Figure 1. (a) (Pt-loaded) CN sheets are covalently bound to CTF-1 sheets via amide bonds. These covalent bonds serve as electron transport “bridges” that facilitate the diffusion of photo-excited electrons from CTF-1 to CN. (b) H2 evolution rates of four photocatalysts: 1 – covalently bound CN/CTF-1; 2 and 3 –  weakly adhered CN and CTF-1; 4 – a physical mixture of CN and CTF-1.

The covalent bonding strategy is applicable to other coupling reactions such as the Friedel-Crafts reaction. This general method could create a new paradigm for designing and synthesizing high-performance hetero-structured photocatalysts.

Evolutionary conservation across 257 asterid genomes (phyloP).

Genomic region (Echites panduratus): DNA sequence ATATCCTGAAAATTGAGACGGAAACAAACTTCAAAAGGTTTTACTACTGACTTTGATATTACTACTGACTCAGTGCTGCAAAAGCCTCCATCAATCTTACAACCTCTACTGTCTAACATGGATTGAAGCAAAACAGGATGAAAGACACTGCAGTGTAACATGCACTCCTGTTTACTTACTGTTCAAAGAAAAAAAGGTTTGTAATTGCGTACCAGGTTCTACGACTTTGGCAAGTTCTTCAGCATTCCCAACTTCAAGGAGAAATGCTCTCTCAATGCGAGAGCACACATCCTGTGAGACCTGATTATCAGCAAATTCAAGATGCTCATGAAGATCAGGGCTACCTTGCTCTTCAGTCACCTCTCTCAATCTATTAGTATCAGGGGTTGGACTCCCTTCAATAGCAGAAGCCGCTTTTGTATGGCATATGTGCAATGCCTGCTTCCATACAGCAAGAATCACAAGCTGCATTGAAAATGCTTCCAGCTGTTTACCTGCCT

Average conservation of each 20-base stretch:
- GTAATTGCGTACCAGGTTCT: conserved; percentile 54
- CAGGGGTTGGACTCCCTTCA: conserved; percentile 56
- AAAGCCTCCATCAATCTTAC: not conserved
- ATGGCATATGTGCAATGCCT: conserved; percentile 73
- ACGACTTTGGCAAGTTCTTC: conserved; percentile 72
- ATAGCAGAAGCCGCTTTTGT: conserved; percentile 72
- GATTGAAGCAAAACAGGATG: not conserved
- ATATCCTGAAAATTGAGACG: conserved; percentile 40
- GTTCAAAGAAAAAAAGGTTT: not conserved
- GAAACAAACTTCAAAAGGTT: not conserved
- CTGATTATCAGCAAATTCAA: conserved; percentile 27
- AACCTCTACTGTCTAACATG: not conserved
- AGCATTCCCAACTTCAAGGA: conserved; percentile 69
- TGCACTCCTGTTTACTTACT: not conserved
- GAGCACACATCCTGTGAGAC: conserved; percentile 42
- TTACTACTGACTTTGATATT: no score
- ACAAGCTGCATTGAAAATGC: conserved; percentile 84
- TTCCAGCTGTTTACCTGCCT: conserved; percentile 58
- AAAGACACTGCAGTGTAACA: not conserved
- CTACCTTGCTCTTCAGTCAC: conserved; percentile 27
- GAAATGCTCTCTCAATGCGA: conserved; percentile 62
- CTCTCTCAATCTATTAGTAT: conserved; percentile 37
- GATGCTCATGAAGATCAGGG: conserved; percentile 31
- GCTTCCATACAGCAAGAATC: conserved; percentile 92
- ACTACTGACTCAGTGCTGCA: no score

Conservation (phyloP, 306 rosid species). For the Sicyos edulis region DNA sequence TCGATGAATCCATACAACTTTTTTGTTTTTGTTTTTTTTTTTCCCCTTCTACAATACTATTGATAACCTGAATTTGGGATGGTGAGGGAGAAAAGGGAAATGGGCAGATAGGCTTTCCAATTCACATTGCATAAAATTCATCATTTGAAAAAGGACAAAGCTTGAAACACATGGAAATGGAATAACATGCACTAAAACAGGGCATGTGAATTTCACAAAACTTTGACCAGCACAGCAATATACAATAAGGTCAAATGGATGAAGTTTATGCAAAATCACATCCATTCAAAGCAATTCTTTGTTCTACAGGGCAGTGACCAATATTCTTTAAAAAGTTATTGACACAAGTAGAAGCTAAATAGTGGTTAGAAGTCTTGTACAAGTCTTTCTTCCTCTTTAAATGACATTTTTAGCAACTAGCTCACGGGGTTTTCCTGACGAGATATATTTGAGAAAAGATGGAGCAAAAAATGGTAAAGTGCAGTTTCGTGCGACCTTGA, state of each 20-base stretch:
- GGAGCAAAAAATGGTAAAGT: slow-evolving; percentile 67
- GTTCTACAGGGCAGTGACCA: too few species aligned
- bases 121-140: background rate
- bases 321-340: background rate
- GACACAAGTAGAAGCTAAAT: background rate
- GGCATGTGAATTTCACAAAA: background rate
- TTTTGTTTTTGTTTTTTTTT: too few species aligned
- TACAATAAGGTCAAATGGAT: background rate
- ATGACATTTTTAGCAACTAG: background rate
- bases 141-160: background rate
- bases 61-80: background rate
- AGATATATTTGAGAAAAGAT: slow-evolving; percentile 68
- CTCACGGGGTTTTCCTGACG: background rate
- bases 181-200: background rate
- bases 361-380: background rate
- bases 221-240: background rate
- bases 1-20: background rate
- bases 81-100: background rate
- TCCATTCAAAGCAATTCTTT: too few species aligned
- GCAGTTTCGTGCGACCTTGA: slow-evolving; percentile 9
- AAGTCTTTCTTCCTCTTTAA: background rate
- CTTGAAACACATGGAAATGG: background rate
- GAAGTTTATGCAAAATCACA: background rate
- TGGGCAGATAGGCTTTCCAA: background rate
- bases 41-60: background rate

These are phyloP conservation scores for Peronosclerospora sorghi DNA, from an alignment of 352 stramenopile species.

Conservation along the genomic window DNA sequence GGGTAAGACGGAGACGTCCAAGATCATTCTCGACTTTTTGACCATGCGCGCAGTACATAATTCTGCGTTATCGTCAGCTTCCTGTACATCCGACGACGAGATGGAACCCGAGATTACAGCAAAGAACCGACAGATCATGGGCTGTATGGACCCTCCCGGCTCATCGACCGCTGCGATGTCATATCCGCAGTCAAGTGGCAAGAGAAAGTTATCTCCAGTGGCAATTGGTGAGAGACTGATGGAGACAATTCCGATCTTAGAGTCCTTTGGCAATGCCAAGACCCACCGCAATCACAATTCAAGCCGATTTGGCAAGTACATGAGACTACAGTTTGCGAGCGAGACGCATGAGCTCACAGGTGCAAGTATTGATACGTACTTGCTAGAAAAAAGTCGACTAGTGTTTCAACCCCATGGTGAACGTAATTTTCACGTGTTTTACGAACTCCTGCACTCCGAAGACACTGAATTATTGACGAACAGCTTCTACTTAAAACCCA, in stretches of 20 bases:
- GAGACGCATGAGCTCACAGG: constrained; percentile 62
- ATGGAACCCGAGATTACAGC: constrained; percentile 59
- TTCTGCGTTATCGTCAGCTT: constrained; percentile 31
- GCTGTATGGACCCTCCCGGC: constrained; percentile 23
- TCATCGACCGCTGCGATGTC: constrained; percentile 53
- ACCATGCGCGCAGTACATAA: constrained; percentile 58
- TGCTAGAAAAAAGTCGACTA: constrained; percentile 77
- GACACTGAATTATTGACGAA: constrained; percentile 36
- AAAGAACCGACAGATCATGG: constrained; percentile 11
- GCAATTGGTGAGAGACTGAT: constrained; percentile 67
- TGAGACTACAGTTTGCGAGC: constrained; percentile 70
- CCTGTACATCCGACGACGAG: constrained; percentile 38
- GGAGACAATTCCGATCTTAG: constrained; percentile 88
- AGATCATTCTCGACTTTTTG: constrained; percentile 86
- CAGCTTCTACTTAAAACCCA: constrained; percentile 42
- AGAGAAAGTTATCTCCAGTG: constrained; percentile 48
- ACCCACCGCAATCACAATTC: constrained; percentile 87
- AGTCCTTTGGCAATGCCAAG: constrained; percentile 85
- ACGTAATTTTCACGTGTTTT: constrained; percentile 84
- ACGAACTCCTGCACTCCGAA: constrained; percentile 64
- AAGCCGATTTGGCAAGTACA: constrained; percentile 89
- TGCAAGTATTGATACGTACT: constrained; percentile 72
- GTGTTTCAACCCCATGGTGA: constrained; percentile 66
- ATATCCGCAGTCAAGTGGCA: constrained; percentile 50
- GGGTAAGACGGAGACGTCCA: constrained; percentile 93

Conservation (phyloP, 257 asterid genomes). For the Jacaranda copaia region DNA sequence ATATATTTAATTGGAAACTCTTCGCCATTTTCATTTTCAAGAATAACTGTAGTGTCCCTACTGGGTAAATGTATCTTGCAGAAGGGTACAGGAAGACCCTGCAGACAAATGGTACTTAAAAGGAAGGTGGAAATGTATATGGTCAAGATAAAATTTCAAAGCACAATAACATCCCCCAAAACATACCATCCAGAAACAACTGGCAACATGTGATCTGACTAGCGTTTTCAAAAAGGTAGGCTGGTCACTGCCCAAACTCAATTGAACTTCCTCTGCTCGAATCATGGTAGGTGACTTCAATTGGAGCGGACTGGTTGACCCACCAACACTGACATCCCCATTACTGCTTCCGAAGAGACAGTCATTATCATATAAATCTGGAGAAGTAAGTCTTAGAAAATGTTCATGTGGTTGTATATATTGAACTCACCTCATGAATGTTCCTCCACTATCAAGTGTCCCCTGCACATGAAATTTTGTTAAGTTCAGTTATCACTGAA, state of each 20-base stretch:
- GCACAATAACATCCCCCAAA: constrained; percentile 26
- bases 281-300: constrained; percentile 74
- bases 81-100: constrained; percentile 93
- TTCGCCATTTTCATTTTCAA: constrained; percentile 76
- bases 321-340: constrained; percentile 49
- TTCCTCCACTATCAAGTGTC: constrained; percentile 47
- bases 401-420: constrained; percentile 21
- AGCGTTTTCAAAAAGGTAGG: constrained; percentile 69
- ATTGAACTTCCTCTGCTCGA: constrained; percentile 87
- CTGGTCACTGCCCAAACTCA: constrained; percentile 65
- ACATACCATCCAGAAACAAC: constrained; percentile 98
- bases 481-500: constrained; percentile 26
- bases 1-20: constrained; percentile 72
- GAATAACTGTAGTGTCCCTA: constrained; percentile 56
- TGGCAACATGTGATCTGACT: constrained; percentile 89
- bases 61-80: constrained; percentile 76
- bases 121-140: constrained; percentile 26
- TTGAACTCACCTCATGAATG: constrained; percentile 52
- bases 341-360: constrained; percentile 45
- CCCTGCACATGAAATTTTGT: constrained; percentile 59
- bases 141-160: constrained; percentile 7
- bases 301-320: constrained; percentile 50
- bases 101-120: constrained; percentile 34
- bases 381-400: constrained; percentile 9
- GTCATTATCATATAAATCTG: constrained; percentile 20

To find out more please read:

A General Strategy via Chemically Covalent Combination for Constructing Heterostructured Catalysts with Enhanced Photocatalytic Hydrogen Evolution

Gang Zhou, Ling-Ling Zheng, Dengke Wang, Qiu-Ju Xing, Fei Li, Peng Ye, Xiao Xiao, Yan Li, and Jian-Ping Zou

Chem. Commun., 2019, 55, 4150-4153

About the blogger:

Tianyu Liu obtained his Ph.D. (2017) in Chemistry from University of California, Santa Cruz in the United States. He is passionate about scientific communication to introduce cutting-edge research to both the general public and scientists with diverse research expertise. He is a blog writer for Chem. Commun. and Chem. Sci. More information about him can be found at http://liutianyuresearch.weebly.com/.